Justin Edmonds/Getty Images

Harris, who may not have been thinking, wasn’t wearing a seatbelt. There are worse things in the world. Unlike many others that face criminal allegations, his intentions do not come with malice.


Following allegations across the corrupt field of college football (see: Miami, the University of), it’s frustrating to see that we will not be able to see the incredibly special player on the field. After watching him play for three years and see him develop as a player and as an individual, we almost feel like it’s owed to us.

Harris, really, owes nothing to us. At my first football game at the University of Oregon, fans from across the student section chanted an especially interesting series of words. “We want Cliff,” they yelled. “We want Cliff.”

At the football games, we want those electrifying moments of Harris returning punts for thirty extra yards. We want the rush of thrills when Harris intercepts Andrew Luck in the red zone on the road. “We want Cliff,” and we want him to play football.

When the times are rough for Cliff, like they are right now, many of those same students and writers are blatantly bashing the young student athlete. Cliff Harris, above all, is young. Then he is a student. Lastly, he is an athlete.

Take a moment to humanize Cliff. He is twenty, has years of experience to put under his belt, and is making mistakes. This is when he needs support, as the largest interest in life has just been revoked.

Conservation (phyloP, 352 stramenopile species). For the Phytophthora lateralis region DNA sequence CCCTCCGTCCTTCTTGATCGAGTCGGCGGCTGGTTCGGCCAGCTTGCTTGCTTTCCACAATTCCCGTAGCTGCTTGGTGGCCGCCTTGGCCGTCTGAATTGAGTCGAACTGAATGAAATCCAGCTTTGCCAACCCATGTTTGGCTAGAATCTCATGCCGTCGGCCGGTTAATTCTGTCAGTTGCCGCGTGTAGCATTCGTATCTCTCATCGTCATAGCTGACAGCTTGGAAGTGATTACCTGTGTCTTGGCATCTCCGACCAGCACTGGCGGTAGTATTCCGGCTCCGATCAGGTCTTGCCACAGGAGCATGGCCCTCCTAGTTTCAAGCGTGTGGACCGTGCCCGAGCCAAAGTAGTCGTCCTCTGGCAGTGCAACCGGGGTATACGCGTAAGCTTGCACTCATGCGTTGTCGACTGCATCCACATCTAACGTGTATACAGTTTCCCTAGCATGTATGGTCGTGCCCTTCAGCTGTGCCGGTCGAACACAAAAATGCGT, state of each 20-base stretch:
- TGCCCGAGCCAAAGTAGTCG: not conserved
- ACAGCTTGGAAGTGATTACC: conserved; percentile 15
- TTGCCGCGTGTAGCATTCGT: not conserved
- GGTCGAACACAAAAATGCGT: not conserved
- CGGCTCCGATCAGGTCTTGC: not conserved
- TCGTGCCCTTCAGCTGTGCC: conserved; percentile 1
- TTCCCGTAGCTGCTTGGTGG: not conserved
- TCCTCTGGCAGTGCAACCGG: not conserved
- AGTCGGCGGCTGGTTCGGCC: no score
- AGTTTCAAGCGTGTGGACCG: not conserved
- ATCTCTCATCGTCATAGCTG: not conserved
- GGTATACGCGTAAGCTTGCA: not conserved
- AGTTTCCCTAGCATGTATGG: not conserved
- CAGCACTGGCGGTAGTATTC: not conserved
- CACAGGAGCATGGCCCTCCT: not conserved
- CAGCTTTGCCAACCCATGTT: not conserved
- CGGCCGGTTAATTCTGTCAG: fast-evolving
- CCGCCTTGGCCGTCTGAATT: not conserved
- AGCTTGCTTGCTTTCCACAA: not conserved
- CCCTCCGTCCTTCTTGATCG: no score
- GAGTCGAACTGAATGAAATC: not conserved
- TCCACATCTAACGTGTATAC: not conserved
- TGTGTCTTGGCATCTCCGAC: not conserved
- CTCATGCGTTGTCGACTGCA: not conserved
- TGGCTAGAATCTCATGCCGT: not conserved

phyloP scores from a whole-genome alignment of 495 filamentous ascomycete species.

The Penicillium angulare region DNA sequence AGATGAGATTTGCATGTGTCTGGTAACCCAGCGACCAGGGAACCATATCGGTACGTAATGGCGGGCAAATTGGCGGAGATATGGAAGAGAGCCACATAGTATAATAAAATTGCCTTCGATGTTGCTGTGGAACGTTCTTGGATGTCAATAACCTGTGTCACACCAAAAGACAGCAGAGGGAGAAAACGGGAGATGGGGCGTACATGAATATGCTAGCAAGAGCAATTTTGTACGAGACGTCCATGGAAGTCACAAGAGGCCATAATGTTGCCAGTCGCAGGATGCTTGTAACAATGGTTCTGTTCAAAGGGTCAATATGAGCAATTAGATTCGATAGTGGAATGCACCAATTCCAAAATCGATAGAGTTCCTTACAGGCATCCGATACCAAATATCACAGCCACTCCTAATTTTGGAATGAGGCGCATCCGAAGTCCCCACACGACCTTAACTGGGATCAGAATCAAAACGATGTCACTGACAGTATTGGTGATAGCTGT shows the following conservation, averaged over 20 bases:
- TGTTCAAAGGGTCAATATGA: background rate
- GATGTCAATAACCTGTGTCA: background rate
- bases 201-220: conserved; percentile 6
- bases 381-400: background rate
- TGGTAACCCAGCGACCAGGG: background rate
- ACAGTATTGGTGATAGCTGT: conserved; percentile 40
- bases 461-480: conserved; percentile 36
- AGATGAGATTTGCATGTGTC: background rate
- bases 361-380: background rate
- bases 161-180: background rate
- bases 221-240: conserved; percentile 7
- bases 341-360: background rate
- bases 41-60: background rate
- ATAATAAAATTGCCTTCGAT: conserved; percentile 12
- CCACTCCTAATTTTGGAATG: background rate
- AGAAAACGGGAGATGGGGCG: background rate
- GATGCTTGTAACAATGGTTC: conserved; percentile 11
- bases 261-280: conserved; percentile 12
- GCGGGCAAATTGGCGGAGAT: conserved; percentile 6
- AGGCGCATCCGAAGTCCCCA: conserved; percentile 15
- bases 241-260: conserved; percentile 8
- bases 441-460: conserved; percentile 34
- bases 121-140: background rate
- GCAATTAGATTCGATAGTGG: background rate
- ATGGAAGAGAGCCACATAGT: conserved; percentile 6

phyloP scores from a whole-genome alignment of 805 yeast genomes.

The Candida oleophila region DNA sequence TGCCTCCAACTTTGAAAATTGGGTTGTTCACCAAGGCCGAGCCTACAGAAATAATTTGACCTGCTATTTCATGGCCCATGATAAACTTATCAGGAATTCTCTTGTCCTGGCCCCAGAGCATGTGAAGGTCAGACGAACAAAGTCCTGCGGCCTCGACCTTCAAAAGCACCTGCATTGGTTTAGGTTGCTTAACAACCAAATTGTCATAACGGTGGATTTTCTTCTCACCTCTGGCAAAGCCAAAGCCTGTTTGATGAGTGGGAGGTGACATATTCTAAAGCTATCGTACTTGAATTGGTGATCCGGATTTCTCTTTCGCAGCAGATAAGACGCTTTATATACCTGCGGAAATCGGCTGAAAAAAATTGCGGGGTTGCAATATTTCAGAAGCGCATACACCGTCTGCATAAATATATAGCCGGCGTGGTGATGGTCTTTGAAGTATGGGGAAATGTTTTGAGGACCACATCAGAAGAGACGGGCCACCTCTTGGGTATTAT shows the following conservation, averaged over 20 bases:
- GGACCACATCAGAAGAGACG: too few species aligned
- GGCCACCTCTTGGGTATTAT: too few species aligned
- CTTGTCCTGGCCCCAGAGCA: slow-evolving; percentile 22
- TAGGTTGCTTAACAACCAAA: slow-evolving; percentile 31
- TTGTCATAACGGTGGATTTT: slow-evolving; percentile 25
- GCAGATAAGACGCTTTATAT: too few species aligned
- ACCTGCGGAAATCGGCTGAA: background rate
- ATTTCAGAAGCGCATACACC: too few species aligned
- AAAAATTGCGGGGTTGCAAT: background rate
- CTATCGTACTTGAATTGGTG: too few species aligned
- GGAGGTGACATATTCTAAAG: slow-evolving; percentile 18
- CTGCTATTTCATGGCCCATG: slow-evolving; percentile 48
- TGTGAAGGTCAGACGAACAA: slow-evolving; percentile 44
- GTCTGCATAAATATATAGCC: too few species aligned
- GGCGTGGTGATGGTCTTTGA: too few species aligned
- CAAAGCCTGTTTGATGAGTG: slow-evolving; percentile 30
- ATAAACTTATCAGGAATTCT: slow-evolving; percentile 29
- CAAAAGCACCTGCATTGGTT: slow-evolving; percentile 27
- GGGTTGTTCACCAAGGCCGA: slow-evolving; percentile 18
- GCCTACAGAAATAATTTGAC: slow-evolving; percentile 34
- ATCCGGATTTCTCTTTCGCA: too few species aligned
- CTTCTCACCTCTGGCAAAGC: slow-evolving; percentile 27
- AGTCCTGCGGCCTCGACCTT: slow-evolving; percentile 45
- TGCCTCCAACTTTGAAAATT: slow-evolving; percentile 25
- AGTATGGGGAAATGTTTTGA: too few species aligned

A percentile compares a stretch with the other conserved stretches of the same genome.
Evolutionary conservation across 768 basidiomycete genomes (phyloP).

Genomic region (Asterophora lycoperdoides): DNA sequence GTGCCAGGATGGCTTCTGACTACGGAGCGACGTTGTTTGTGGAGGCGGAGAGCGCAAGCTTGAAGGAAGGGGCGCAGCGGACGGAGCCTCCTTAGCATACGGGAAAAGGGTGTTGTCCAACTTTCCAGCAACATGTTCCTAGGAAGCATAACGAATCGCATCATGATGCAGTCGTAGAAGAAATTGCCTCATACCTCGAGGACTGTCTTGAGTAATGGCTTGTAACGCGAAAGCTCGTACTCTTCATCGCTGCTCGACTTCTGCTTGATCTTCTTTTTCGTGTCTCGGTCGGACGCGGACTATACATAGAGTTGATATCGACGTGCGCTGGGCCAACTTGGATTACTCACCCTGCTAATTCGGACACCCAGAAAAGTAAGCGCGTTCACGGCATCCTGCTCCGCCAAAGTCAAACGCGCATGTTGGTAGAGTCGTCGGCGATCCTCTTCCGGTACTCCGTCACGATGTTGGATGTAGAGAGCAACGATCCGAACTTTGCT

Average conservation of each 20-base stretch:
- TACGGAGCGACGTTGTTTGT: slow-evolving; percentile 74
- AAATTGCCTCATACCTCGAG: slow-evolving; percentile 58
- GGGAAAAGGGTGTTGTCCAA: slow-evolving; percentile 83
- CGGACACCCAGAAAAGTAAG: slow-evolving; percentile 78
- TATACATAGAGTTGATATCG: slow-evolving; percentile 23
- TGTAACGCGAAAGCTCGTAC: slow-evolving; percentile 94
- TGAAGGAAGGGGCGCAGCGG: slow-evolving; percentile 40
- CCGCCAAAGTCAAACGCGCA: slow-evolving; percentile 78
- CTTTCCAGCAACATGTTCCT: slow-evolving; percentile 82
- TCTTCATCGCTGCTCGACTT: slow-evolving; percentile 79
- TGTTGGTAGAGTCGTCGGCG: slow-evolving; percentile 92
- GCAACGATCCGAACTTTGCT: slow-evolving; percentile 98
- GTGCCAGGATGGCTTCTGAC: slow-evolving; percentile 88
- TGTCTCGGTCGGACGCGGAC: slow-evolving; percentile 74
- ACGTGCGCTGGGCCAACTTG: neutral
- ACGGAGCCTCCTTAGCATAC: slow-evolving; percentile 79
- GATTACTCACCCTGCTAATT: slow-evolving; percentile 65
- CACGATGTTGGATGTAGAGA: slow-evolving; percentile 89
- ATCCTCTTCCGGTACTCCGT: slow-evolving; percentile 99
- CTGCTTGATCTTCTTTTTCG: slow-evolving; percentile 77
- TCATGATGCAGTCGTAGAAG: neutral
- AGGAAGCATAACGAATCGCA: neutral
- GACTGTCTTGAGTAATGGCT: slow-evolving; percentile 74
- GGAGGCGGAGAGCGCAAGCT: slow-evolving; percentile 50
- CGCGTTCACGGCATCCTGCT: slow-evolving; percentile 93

As news broke of the latest incident, many took to social media to voice their cruel opinions of disapproval. The most interesting observations that I heard, however, came from the Twitter feed of Oregon voice and music video team Supwitchugirl.


The band, who have emerged as spokespeople in the world of social media for the university, said, “would you say in person what you tweet […] if Cliff Harris was in the room?” They later said, “Hopefully fans are worked up about Cliff because they care about him as a human being and not […] as a defensive back.”

This is a reminder to think about how you would feel if people that had never met someone that you loved were trashing that person on the Internet.

To play football at the University of Oregon is rare, and it is a privilege. As Harris received media disapproval, multiple athletes and friends spoke up and became his voice. Star receiver Josh Huff and linebacker Dewitt Stuckey stepped up and voiced their opinions.

“Right or wrong,” Stuckey wrote, “he’s apart of our family.” Stuckey, who actually knows Harris, brings up an interesting point. “He’s only human,” said Huff. “Instead of throwing [him] under the bus, how bout you guys be behind him through thick and thin.”

Huff’s Twitter feed was a fascinating insight into the actual mind of the players on the field in a culture where we’ve been accustomed to watching big men tackle each other and let sportswriters be their voice.

If I want to know how Cliff “should” act or “should” be, I would seek moral guidance from religion or family or friends or my own values, not Internet message boards criticizing a kid in college for making mistakes. It’s gone too far.

Chants of “We Want Cliff” are bigger than the surface value. If we want Cliff, now is the time to show support and to do our best to show our love to the man that is now facing trouble. Ideally, Harris will learn from his mistakes and mature into a productive and impressive individual.  

Meanwhile, fans will wait and see if Chip Kelly will use Cliff Harris as an example, and if we don’t see Harris again this season or in his college career, then I wish him the best and am infinitely disappointed that I wasn’t able to see him fully develop as a player.